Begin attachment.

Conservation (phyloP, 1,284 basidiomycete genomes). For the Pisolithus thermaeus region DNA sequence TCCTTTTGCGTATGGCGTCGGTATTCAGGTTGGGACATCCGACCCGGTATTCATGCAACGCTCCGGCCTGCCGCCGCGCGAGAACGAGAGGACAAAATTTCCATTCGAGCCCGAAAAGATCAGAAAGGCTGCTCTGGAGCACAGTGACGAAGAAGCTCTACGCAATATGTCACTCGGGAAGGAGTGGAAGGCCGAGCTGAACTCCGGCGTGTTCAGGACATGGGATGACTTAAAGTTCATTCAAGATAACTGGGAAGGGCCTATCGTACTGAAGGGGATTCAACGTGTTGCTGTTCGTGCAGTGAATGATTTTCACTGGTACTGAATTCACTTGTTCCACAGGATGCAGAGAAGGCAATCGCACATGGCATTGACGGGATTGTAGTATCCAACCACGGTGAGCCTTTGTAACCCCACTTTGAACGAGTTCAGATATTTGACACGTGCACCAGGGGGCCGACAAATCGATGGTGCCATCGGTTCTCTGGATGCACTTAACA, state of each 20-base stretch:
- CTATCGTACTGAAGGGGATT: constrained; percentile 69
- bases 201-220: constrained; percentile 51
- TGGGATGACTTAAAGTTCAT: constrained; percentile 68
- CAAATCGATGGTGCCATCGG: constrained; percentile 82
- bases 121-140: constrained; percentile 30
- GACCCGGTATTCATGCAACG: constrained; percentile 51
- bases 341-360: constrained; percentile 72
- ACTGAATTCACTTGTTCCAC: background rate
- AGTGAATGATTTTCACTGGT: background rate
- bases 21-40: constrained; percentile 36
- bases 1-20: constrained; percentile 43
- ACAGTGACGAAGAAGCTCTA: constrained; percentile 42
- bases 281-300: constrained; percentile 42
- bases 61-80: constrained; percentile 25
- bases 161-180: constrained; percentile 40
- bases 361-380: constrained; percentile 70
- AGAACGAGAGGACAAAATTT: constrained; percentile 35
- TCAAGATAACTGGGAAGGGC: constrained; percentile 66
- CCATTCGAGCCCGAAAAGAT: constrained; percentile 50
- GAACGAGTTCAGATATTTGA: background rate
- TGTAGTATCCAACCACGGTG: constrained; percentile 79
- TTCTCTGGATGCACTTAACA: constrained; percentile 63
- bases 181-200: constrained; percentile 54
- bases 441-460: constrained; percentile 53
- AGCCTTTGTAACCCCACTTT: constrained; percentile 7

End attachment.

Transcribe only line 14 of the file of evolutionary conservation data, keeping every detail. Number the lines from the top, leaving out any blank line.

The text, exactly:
- bases 281-300: constrained; percentile 42